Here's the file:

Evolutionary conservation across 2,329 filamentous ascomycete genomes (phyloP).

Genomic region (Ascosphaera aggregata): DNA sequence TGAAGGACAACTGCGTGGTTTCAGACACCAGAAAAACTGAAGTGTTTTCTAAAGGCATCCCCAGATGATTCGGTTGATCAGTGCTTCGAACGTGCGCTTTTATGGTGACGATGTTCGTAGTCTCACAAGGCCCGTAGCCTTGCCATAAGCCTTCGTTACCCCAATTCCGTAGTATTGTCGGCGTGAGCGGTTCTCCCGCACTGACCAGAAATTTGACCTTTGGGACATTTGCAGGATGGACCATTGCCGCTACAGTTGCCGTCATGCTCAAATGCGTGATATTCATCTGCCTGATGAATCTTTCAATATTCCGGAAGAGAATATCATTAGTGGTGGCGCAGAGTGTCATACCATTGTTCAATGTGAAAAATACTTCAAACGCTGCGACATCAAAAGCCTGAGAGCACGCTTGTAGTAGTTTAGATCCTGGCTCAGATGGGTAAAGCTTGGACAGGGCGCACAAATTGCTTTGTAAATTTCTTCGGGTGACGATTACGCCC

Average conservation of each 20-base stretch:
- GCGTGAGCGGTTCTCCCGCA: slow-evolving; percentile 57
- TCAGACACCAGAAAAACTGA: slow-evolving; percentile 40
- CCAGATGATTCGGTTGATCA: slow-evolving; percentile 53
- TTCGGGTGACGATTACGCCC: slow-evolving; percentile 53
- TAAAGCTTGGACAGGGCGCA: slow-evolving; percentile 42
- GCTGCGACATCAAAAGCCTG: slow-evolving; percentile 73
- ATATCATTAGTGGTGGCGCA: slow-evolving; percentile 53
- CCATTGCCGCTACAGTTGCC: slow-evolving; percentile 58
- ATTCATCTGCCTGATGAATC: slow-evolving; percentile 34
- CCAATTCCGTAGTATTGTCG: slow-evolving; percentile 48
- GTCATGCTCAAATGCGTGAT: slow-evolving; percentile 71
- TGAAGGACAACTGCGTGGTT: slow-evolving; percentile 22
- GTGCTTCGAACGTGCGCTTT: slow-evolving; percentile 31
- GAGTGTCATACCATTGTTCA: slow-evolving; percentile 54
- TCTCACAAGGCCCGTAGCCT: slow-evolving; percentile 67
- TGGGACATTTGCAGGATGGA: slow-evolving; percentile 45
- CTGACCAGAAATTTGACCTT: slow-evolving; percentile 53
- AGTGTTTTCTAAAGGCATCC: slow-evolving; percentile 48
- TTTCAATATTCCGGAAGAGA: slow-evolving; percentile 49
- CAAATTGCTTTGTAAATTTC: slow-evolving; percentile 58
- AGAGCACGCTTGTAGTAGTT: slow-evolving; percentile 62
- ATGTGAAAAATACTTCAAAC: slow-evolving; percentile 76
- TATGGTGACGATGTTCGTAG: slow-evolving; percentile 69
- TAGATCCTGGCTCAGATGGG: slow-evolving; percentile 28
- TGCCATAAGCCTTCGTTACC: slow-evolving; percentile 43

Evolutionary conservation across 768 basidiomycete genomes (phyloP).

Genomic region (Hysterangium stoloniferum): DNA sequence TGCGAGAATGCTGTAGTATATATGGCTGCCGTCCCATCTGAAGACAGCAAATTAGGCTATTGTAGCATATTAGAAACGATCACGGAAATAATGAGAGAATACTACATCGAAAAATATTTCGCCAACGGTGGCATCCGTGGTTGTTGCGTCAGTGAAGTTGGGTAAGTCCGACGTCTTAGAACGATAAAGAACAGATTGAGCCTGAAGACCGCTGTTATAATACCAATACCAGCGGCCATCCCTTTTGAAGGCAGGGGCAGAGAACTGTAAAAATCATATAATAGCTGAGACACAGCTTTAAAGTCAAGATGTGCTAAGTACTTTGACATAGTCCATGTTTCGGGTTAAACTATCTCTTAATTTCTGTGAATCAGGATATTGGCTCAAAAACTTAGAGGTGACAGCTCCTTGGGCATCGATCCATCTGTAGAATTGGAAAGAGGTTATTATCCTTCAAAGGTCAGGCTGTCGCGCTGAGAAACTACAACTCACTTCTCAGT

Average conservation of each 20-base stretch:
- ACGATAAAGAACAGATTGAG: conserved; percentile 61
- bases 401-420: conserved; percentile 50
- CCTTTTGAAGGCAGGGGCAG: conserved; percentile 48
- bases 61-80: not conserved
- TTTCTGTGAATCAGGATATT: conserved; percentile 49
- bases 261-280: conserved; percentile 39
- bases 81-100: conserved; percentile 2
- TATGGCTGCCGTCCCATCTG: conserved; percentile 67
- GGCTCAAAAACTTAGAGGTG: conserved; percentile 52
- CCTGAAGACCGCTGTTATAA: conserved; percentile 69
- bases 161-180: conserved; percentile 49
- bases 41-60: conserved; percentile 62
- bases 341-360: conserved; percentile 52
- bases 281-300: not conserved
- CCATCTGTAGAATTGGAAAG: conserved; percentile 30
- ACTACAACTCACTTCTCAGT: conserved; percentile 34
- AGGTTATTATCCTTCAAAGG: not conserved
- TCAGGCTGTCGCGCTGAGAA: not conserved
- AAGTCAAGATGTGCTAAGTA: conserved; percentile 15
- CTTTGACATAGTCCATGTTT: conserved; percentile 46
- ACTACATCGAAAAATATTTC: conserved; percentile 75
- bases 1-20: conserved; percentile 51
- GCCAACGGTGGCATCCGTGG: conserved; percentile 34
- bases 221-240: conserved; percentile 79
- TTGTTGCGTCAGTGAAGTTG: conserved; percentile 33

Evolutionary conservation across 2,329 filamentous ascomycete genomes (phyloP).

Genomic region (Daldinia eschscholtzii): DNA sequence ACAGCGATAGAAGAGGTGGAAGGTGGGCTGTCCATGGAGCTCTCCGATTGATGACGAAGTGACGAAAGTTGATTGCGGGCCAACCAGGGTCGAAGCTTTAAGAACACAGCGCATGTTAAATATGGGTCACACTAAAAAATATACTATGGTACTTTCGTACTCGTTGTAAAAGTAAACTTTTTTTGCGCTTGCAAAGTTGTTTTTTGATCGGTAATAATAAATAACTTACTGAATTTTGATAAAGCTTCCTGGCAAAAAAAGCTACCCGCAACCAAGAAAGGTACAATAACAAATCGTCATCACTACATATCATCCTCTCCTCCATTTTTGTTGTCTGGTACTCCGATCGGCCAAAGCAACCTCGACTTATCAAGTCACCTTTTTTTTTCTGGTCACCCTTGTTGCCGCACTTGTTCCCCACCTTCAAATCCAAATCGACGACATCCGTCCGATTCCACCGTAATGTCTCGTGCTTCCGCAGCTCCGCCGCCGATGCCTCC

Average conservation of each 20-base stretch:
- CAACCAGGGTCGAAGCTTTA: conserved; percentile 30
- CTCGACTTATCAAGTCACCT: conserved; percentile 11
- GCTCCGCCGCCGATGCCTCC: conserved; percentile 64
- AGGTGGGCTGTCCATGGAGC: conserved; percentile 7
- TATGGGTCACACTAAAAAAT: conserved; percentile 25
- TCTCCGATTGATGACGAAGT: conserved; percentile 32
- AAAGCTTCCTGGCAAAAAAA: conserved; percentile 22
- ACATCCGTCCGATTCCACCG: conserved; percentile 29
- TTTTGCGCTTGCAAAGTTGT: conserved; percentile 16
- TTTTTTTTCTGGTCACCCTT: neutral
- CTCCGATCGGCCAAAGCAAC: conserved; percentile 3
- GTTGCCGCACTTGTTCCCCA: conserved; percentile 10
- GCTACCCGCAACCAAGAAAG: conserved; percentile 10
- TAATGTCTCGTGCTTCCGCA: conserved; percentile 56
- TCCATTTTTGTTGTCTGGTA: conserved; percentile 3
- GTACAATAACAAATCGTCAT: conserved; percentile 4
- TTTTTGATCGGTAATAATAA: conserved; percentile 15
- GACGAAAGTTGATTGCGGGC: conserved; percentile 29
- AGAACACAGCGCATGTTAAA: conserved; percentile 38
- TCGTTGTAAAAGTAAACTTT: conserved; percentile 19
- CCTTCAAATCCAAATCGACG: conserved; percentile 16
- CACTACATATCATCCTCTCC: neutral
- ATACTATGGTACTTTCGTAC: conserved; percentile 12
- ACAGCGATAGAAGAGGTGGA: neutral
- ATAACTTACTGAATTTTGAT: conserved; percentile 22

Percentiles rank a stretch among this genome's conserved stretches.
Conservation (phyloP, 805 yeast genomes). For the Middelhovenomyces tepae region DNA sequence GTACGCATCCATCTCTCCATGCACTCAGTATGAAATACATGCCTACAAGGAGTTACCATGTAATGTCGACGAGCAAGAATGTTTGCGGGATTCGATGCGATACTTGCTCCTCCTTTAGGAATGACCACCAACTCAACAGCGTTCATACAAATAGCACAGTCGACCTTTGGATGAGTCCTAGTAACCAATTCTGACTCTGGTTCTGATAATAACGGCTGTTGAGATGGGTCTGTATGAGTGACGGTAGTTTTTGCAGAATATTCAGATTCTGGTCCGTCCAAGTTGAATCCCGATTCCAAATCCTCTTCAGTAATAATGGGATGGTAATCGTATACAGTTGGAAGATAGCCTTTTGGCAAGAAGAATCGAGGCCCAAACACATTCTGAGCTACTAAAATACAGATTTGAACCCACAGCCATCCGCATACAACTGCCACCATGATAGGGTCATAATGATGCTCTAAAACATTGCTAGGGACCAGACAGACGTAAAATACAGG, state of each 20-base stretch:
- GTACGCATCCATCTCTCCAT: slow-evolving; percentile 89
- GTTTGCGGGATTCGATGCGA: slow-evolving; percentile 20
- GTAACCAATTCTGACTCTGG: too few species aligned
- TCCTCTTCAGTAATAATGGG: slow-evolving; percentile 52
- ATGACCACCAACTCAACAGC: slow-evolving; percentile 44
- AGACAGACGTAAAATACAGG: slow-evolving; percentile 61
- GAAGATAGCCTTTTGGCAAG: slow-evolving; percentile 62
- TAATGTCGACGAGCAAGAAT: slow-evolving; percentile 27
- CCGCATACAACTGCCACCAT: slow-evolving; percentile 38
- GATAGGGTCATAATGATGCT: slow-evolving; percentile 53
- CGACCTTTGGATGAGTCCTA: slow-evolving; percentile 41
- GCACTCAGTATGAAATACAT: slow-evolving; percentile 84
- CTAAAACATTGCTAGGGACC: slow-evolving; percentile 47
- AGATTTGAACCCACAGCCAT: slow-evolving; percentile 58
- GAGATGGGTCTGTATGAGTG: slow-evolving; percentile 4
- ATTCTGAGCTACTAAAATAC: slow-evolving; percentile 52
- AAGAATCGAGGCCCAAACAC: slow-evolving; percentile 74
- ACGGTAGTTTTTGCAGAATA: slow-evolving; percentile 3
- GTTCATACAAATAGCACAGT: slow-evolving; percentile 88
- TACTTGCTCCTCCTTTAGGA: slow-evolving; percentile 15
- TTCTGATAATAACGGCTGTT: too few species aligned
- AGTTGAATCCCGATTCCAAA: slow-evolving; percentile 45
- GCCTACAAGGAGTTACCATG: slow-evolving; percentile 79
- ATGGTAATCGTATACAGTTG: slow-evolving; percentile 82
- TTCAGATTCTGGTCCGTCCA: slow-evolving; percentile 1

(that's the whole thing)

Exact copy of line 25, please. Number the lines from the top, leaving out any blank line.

- ATGTGAAAAATACTTCAAAC: slow-evolving; percentile 76